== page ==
Before dashing off to celebrate a hard fought victory in achieving health care reform, it is important to reflect on a deeply disturbing aspect of the debate that I believe spells danger ahead.
A Republican talking point repeated ad nauseam during yesterday's debate pounded on the theme that they, and they alone, had the right to speak for "the will of the American people." This took different forms: "the American people have spoken," or "you (Democrats) are ignoring/imposing your views on the American people" or "the American people have sent a message," etc. All making the same point -- that the GOP speaks for the American people.
Of course, the American people have spoken, and in November 2008 elected a Democratic White House and Senate and House of Representatives. But, elections and the workings of our democracy including the idea that the losing party respect the outcome of elections appear to be alien concepts to today's GOP.
The idea that the minority party represents the "will of the people" (not some of the people, but "the people") is the seedling of a totalitarian mindset. In this mindset -- democracy doesn't matter, ideas are not to be discussed, and opposing views are not to respected. What matters is that they alone have truth, they alone are metaphysically connected to the "mind of the people" can interpret their will, and because they have truth and speak for the people, others represent a threat and must be silenced and stopped.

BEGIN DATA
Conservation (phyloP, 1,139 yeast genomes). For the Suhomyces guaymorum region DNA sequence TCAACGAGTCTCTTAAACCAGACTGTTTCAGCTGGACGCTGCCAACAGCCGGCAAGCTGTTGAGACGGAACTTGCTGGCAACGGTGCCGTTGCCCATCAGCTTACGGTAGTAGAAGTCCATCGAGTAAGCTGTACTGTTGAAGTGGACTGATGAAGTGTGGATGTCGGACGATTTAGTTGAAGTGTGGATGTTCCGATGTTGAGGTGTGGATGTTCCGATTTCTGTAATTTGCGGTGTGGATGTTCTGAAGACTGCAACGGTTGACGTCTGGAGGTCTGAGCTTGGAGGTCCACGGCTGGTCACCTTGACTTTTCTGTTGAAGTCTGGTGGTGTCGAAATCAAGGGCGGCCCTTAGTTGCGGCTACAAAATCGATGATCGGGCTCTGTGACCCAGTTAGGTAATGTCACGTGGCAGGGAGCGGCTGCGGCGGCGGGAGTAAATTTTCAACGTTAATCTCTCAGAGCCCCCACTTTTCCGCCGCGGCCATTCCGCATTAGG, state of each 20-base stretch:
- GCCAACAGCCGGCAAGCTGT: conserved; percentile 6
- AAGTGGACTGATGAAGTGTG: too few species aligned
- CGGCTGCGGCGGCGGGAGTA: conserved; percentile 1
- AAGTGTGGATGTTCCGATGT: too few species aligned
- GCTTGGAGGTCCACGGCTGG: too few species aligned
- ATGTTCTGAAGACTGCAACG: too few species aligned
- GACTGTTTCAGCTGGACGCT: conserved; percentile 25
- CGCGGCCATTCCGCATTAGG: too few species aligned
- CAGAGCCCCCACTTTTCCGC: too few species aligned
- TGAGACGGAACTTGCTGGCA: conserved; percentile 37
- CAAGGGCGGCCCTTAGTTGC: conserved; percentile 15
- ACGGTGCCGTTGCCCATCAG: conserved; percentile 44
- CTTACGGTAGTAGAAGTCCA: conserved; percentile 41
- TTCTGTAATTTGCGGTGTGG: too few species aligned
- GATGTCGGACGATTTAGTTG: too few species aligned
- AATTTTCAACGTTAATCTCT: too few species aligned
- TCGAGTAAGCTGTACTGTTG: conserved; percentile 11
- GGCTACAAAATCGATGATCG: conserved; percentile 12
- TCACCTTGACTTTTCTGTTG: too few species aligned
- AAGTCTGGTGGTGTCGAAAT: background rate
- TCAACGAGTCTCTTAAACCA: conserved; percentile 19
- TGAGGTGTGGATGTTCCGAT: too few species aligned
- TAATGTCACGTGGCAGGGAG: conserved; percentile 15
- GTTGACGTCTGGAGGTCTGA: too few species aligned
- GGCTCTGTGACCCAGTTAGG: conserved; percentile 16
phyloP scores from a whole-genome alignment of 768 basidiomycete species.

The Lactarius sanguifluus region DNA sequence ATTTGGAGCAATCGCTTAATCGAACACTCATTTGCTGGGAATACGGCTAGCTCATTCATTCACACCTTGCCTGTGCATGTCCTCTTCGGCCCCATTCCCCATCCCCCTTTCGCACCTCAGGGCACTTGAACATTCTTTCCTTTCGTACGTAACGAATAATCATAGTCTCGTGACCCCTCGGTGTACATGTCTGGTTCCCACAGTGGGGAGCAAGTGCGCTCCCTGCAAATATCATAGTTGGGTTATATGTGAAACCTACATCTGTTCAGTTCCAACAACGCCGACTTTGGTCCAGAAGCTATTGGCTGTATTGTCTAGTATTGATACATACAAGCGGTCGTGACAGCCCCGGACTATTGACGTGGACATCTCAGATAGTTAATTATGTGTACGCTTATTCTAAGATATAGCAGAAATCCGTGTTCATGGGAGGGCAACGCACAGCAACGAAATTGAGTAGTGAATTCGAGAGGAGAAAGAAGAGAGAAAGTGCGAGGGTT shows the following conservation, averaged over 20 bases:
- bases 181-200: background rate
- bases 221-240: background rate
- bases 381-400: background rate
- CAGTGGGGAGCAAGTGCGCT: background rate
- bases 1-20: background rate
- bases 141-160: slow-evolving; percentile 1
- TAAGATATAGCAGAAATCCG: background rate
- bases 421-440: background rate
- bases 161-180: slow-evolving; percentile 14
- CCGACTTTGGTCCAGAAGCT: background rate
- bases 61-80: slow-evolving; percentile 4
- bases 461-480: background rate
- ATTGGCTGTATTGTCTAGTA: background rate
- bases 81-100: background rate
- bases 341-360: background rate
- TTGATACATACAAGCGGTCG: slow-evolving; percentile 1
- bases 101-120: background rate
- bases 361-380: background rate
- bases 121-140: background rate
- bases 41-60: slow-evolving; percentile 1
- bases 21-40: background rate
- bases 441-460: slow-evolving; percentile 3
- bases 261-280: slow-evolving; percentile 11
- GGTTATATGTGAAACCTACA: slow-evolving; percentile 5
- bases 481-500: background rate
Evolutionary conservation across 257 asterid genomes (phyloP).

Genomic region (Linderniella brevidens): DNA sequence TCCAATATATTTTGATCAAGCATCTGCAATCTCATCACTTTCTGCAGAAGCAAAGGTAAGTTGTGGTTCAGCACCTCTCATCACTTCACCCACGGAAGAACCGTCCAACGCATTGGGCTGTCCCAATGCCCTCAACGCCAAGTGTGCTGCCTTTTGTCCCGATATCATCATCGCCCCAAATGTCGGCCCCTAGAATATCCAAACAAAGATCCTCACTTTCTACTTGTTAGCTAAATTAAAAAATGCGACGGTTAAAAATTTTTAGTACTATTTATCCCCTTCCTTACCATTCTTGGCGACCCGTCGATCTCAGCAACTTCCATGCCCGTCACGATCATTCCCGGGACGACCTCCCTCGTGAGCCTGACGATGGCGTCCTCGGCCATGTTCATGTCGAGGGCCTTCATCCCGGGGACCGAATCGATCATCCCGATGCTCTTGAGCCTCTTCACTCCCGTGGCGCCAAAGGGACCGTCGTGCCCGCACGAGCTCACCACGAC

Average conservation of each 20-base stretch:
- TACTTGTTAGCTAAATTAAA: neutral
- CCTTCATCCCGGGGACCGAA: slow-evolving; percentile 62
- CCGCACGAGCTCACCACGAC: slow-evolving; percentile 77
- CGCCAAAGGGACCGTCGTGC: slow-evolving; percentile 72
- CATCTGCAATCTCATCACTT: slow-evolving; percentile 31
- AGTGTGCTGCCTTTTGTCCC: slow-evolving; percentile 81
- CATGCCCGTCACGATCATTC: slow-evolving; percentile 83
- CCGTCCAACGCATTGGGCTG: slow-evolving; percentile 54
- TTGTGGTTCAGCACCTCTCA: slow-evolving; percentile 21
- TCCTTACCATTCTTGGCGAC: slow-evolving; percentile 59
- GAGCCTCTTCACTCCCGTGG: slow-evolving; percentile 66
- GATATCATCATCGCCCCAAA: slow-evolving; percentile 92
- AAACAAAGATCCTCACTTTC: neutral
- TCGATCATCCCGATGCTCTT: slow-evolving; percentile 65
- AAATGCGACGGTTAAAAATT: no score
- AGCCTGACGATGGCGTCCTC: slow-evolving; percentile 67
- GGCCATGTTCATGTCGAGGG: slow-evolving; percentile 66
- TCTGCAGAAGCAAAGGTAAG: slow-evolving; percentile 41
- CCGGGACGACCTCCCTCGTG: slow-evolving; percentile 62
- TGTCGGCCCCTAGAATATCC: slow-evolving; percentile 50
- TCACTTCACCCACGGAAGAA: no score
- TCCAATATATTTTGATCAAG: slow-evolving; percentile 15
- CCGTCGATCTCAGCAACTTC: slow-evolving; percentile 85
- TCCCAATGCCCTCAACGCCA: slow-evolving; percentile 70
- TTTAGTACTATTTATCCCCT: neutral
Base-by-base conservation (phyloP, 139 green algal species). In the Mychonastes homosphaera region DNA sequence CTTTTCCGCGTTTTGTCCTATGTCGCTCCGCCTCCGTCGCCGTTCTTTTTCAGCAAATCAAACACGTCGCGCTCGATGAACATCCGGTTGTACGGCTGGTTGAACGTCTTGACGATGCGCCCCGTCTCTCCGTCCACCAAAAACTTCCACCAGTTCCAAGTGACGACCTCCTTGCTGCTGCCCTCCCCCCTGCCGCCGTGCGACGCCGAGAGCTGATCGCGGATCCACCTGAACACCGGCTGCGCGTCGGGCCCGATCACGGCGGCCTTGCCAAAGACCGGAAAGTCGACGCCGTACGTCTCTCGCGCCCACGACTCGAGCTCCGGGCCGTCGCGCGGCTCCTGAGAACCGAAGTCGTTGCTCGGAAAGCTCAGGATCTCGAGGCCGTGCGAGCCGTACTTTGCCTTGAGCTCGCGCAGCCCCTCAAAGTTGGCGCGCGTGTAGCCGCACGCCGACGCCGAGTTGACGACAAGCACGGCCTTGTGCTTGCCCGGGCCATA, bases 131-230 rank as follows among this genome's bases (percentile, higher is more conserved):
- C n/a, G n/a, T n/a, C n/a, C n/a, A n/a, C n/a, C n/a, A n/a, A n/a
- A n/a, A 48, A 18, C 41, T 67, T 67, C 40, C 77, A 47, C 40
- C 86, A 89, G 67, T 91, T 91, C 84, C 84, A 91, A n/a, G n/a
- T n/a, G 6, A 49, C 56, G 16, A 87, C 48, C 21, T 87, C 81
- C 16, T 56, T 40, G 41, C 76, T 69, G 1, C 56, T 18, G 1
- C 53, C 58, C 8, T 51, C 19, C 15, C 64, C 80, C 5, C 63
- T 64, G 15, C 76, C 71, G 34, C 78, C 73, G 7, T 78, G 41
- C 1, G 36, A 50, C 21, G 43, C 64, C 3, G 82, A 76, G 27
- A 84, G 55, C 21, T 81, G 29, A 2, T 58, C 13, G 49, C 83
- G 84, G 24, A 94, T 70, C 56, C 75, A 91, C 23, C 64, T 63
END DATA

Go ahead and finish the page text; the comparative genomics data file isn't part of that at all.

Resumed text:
This was a major concern last summer as violent demonstrators disrupted "town meetings" -- with angry chanting mobs claiming to represent the "will of the people" arrayed against the elected Congresspeople and their constituents who had freely assembled to discuss issues. The mobs didn't come to discuss or even debate. They were mobilized to disrupt discussion and silence debate.
Listening to the rhetorical excesses of last summer's demonstrators, or those who mobilized to chant slurs at Democrats over the weekend, or to the radio and TV personalities who incite with hate and fear ("that we are losing our country"), or the GOP Congressional leadership who charge much the same and incite in similar ways -- I hear echoes of last century's history. The behavior fits a frightening pattern and ought to be of concern.
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